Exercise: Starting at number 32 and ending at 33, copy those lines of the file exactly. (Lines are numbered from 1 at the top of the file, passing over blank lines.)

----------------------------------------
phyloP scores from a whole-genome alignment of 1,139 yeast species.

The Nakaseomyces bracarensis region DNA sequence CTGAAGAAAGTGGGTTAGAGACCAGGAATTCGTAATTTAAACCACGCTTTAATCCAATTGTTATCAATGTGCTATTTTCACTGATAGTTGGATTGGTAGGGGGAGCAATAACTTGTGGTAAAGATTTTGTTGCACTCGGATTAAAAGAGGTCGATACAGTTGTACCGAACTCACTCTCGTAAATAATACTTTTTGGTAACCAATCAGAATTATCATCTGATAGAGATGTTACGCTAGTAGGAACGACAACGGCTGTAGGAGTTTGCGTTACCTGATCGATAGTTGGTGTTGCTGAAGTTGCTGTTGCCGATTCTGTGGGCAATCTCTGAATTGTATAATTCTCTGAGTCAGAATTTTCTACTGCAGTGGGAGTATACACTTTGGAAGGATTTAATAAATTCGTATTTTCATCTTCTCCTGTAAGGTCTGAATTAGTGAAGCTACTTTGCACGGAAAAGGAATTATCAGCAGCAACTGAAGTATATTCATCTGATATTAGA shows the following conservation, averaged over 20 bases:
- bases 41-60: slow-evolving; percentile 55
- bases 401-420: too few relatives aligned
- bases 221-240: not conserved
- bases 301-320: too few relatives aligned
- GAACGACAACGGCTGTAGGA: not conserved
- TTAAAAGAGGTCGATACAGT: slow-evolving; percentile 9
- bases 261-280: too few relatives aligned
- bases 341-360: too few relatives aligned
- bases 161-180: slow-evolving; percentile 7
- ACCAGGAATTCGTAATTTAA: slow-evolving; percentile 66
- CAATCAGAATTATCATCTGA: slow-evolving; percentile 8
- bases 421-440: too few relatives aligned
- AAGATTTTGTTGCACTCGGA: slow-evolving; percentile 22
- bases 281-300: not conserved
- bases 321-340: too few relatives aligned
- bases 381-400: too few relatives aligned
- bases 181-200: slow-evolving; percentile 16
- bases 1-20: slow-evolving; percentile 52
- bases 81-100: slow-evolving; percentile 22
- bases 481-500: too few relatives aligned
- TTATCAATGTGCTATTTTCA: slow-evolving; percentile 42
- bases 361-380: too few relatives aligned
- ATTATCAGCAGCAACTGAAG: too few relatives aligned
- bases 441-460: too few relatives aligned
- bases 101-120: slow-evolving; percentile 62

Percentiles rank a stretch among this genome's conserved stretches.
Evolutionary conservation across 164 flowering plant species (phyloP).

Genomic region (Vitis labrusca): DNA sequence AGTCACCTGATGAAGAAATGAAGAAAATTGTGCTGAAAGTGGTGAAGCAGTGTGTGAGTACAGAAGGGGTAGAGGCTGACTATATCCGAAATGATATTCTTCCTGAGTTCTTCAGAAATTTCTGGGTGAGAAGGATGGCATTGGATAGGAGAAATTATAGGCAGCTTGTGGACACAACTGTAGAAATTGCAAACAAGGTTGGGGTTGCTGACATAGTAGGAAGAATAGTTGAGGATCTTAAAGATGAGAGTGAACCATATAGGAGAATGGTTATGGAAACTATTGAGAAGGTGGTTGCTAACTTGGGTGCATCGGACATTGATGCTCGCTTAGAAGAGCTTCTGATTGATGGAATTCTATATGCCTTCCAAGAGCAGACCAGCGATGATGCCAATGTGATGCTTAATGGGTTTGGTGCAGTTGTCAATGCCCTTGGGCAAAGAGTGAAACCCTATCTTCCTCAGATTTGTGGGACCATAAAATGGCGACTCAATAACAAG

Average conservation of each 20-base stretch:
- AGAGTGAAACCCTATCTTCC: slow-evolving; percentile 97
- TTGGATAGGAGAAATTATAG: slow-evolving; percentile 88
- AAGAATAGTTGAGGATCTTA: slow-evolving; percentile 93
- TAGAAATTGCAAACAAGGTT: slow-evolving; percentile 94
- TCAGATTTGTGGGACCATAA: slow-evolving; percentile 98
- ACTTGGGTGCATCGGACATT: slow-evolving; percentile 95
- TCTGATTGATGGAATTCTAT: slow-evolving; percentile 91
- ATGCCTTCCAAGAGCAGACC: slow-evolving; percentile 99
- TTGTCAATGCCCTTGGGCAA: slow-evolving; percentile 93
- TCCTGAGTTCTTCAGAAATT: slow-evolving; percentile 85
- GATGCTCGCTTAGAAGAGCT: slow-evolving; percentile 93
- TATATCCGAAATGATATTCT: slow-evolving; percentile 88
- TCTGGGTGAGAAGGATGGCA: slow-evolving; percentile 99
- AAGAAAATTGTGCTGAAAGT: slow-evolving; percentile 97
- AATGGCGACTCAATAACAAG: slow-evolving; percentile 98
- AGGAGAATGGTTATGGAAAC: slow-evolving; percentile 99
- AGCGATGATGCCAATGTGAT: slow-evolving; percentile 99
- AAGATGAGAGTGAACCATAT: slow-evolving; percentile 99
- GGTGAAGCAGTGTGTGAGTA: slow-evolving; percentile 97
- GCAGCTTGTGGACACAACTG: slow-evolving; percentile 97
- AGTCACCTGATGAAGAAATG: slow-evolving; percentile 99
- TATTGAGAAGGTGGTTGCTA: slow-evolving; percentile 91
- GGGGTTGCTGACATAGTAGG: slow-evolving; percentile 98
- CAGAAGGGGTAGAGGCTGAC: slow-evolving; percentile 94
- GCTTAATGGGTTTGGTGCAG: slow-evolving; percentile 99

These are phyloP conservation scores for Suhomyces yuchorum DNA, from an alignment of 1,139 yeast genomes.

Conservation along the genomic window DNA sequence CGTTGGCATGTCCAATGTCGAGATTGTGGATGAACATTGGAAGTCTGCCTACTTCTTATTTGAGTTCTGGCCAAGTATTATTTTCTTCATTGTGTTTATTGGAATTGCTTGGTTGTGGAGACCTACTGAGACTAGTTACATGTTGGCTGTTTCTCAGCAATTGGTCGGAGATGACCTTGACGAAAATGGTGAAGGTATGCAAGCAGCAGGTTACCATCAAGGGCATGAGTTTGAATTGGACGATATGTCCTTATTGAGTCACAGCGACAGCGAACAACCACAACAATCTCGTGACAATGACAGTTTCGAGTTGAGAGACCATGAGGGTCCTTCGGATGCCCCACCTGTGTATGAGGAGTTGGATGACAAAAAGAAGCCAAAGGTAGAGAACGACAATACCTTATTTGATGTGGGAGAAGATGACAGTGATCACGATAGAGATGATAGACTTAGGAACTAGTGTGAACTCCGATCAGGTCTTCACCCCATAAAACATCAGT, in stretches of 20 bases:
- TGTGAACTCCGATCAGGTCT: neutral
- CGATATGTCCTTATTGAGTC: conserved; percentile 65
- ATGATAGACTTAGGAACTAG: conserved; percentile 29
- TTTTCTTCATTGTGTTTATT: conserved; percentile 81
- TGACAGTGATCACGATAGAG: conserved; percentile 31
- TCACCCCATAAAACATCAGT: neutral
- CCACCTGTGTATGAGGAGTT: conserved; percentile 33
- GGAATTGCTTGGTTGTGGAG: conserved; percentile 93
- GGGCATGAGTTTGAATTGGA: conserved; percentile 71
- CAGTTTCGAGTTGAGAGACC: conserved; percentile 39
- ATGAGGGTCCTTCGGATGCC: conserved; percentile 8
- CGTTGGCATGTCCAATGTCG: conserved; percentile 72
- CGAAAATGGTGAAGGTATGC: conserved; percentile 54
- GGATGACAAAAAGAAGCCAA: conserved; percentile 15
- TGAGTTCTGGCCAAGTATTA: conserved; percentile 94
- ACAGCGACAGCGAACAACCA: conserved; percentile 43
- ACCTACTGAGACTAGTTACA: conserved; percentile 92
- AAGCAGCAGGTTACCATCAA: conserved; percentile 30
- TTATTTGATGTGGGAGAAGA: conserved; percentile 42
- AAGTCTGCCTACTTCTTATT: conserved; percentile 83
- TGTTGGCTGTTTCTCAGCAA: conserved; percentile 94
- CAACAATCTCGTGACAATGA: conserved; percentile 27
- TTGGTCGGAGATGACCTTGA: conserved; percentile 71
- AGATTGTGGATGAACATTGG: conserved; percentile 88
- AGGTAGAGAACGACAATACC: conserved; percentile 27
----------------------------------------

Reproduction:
- AGAGTGAAACCCTATCTTCC: slow-evolving; percentile 97
- TTGGATAGGAGAAATTATAG: slow-evolving; percentile 88